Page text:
The Daily Bird #10


Black-headed Grosbeak, male, and very wet. (Pheucticus melanocephalus). All photos are 1500 x 996, click for full size.

1GrosWet

2GrosWet

GrosWet2

© C. Ford. All rights reserved.

Comments

  1. Kengi says

    Beautiful bird and wonderful shots.

    Yesterday I saw what looked like an all-gray grosbeak (no other color at all) of some kind. At first I thought it was a catbird, but then I saw the conical beak. It had black eyes and I could see a pattern in the wings from lighter to darker gray, but not much variation in that medium gray color otherwise. Even a gray beak and legs.

    I still have no idea what it was.

  2. says

    Kengi:

    Yesterday I saw what looked like an all-gray grosbeak (no other color at all) of some kind.

    The female Evening Grosbeak, and immature ones, are mostly gray. Same with Pine Grosbeaks, too. Sounds like you’ve got an interesting one!

  3. Ice Swimmer says

    Great shots indeed, the tree figure on the abdomen is so clear when he’s wet.

  4. Kengi says

    Bingo! Thanks so much. My guide books were steering me wrong (biased toward descriptions of male coloration/markings).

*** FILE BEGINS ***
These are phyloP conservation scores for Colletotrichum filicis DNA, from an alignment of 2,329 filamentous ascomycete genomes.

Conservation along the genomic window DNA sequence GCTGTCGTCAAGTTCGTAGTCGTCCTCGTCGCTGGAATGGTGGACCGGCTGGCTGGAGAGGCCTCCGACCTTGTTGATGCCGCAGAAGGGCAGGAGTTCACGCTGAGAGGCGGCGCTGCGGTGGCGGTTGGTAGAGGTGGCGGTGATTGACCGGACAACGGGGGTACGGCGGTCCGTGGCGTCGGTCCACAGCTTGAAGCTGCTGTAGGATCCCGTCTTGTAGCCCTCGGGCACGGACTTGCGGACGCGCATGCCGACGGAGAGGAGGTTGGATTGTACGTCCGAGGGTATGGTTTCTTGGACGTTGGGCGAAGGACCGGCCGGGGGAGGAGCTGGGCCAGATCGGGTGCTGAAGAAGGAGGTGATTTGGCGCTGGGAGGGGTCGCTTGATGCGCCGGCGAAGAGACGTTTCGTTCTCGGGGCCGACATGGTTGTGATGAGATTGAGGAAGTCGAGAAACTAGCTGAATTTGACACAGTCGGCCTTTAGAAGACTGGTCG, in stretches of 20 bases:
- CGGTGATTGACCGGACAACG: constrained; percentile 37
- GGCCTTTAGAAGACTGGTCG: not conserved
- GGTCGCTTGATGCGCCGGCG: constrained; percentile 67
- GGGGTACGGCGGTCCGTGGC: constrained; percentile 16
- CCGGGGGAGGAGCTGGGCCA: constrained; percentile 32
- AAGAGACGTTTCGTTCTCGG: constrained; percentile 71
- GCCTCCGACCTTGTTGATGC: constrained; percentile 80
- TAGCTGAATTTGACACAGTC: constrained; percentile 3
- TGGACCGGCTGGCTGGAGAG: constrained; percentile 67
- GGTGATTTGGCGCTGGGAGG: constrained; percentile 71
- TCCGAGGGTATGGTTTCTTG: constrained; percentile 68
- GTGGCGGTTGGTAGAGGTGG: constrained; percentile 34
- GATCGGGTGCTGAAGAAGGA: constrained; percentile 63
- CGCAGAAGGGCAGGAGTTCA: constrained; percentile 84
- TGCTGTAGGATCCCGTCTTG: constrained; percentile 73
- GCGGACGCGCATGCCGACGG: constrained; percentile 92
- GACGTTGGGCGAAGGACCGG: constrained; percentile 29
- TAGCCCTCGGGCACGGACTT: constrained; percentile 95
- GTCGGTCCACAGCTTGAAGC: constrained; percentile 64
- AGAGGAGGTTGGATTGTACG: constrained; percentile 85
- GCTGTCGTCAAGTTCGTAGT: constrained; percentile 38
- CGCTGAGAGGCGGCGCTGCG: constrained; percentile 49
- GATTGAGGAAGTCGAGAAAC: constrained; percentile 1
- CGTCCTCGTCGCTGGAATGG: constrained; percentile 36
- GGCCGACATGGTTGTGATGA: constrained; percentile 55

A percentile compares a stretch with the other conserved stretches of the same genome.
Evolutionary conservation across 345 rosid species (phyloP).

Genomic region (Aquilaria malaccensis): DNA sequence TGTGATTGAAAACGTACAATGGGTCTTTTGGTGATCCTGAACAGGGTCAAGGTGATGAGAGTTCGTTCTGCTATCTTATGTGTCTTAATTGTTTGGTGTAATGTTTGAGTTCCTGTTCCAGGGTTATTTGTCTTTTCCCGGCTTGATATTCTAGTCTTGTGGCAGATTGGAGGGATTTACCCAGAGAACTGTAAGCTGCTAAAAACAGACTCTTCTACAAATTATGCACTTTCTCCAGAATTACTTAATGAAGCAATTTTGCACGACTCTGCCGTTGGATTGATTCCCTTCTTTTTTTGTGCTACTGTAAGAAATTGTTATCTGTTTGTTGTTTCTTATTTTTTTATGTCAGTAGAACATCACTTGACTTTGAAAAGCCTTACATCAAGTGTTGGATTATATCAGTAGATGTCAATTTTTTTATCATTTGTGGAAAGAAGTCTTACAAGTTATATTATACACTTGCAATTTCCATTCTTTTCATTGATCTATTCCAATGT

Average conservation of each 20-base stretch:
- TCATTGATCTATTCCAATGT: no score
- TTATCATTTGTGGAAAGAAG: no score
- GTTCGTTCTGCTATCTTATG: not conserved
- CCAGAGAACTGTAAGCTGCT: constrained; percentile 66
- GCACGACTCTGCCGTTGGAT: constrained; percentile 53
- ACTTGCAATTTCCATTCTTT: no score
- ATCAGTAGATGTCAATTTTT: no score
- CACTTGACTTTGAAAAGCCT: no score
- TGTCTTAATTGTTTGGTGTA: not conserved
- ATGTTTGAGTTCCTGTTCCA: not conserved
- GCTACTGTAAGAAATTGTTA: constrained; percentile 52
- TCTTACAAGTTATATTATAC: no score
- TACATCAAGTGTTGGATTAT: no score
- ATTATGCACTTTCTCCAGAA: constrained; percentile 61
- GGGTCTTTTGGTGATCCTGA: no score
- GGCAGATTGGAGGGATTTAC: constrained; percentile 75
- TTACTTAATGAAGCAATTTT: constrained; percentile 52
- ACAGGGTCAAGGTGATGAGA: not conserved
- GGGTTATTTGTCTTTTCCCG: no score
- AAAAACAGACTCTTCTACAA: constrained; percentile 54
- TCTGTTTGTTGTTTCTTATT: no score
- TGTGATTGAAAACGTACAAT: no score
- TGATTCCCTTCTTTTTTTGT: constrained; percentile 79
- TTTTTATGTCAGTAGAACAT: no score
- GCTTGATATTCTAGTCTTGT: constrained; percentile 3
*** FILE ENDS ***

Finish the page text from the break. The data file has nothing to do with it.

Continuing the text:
5. blf says

    Ah, I see, stuffing the rats into increasingly uncomfortable puppets and covering them with salad isn’t working, so now its time for waterbirding…

  6. AlexanderZ says

    I just love how the birds in your photos keep straining their neck to take a better look at you!
    “What is that human doing?” they wonder.

  7. says

    rq @ 8, yes. Been very stormy lately, but the rain was desperately needed. I just wish it wouldn’t torrent down right after I’ve put a bunch of seed out.

    Alexander @ 10:

    I just love how the birds in your photos keep straining their neck to take a better look at you!

    I love that too! Some birds are much more responsive to the shutter click than others. Doves are most responsive, they are very curious about the shutter clicks. Grosbeaks pay attention, just in case that noise heralds something hungry, and woodpeckers pay attention at first, then ignore it as gibberish.

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